What might Kostas Antetokounmpo bring to the Lakers on offense?

(Photo by Joe Murphy/NBAE via Getty Images)

What might Kostas Antetokounmpo bring to the Lakers on offense?


What might Kostas Antetokounmpo bring to the Lakers on offense?

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The Los Angeles Lakers have signed former Dayton forward Kostas Antetokounmpo, the last pick in the 2018 NBA draft, to a two-way deal.

After one season with the Dallas Mavericks, the 21-year-old was waived by his first professional team in the United States and claimed by Los Angeles. He is mostly known for his defensive presence due to his wingspan (7’2.25″) and standing reach (9’2″) recorded at the 2018 NBA Draft Combine.

He led the Mavericks in blocks per game and the second-most steals per game on his squad during 2018 summer league. As noted by Jonathan Wasserman, he led Dayton in defensive plus-minus but actually ranked last on his squad among rotation players on his squad in offensive plus-minus (via Bleacher Report):

“He can pick up easy baskets in the open floor with his long strides and ability to play above the rim. Once the game slows down, however, he doesn’t offer much at this stage.”

Wasserman is correct in that Antetokounmpo was 13-for-14 (92.9 percent) from the field when finishing attempts in a transition offense during his sole collegiate season. He averaged 1.63 points per possession on this play type, per Synergy Sports, which put him in the 99th percentile among all NCAA players. Roughly half of those looks were wing finishes on the right side of the court.

Unfortunately, he does not have the foot speed to beat defenders even when he is running without the ball. Among all participants in the 2018 combine, his lane agility time (12.48 seconds) ranked third-worst while his shuttle run (3.48 seconds) ranked second-worst.

But his assist rate (17.4 percent) was significantly better while in transition than when he operated in half-court sets (5.6 percent) while at Dayton.

Even when including passes, though, Antetokounmpo finished just 12.5 percent of his offensive possessions in transition. This infrequency speaks to this being an occasional tool he was able to flash rather than something that he can rely on at an NBA level.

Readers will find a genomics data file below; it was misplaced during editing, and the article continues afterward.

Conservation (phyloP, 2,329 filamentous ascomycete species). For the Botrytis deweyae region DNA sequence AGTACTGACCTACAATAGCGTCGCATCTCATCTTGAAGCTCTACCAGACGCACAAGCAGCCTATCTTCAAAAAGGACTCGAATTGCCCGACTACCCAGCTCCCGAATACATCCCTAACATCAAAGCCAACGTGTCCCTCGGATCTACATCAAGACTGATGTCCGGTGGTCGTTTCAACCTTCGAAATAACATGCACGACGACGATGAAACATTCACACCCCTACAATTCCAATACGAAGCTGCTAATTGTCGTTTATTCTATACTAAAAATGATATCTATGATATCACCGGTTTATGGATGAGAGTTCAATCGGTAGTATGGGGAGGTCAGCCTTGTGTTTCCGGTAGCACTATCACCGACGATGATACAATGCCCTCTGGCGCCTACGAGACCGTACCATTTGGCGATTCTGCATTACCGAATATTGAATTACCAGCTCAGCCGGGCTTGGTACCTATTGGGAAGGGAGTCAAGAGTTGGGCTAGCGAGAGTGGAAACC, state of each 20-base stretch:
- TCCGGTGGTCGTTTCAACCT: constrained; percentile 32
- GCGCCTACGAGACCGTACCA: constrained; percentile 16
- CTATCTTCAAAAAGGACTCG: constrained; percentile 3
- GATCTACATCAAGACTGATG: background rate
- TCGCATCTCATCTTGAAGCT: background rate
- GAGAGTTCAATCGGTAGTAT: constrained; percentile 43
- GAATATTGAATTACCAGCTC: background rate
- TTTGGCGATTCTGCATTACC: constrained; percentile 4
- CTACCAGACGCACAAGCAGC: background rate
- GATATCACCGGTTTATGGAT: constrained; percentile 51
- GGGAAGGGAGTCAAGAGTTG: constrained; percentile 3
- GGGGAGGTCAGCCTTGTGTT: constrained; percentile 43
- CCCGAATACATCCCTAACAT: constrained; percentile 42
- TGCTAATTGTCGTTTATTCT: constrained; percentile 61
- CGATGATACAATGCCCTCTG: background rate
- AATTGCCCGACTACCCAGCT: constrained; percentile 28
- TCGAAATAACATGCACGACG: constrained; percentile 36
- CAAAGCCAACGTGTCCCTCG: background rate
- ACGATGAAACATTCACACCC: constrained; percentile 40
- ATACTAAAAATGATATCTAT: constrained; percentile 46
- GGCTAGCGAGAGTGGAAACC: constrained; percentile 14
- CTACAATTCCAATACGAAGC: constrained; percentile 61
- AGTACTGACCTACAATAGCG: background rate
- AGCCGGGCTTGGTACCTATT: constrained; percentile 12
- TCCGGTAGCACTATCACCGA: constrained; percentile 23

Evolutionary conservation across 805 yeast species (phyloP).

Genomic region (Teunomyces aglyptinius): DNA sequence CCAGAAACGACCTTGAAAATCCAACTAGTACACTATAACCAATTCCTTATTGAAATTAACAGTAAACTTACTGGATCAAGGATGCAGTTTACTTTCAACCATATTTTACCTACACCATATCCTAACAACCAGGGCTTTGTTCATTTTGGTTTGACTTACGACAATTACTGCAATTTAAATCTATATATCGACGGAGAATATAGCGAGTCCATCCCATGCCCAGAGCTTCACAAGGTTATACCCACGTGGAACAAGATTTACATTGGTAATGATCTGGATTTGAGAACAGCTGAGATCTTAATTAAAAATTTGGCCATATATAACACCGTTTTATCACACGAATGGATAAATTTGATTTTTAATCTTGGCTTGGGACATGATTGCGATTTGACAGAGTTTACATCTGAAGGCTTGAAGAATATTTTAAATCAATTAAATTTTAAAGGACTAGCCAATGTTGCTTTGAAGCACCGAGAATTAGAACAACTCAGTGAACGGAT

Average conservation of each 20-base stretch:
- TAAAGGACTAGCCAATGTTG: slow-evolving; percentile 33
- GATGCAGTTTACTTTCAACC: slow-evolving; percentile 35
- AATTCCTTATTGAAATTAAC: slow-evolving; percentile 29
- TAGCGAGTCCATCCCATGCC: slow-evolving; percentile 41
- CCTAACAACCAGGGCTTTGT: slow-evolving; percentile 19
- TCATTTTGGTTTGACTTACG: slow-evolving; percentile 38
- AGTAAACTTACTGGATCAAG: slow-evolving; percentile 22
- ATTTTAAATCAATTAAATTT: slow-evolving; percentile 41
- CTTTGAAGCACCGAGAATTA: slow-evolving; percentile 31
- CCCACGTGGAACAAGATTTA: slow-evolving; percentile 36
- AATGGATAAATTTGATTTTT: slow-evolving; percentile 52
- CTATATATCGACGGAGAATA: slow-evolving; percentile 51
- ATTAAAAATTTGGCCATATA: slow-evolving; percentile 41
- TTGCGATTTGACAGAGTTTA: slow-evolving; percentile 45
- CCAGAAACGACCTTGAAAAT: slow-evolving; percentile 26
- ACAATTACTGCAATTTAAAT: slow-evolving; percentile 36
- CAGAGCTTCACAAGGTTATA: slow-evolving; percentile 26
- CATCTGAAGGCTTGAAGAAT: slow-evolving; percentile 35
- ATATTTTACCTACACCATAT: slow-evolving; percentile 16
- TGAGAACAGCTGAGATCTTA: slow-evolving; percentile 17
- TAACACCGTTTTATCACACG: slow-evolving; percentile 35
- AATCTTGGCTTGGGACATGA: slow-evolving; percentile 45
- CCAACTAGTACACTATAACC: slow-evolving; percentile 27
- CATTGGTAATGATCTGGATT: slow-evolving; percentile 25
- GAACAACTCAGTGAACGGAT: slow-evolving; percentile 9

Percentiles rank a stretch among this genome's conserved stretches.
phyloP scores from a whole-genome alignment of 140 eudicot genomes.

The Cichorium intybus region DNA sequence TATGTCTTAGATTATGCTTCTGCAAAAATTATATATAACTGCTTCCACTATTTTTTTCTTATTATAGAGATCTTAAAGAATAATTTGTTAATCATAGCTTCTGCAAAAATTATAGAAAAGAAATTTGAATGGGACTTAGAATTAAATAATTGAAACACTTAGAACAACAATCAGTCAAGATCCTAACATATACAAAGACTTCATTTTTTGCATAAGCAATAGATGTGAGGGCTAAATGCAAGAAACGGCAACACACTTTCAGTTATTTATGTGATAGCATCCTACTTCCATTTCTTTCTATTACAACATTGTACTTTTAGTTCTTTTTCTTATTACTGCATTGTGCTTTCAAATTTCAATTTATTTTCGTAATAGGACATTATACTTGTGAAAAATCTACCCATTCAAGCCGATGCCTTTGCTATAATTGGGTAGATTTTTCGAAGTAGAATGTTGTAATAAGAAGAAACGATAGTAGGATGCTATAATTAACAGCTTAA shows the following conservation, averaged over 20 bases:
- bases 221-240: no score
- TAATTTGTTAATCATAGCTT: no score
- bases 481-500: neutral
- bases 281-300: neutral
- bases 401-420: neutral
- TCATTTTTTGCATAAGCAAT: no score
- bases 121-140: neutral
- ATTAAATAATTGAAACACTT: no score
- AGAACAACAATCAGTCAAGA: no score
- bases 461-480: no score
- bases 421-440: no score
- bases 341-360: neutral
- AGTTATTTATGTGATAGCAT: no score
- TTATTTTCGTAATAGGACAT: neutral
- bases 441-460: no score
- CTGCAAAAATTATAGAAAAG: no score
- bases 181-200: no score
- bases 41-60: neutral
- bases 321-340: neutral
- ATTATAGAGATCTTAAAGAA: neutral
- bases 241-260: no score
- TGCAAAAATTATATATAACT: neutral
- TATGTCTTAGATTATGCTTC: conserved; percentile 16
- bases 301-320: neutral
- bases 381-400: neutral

Antetokounmpo otherwise found success when posting up against smaller defenders, shooting 9-for-14 (64.3 percent) on these attempts. That ranked just outside the Top 10 among all D1 players with as many opportunities. Among the 621 players with the same above qualifications, however, only seventeen turned the ball over more frequently than he did.

He was not a usable option on pick-and-pop attempts due to a very inefficient jump shot. But in the few instances that he rolled to the basket, he was nearly impossible to contain. That is arguably the most elite trait he can bring to the NBA, where most of his looks will be from within a few feet of the rim.

That translated to success in the G League, too, where he was 117-for-173 (67.6 percent) in the restricted area for the Texas Legends. When in the G League, more than four out of every five field goals that he made were either dunks or layups.

His three-pointer did not improve much, connecting on just 0.3 per game for the Legends. He is not able to create his own shot considering all ten of his baskets from beyond the arc were assisted. Even though these looks were not going in during 2019 summer league, he showed an increasing willingness to take them as they accounted for nearly 40 percent of his field-goal attempts.

While on a two-way deal with the Lakers, overall, Antetokounmpo projects as a prospect with some potential but not much immediate upside.

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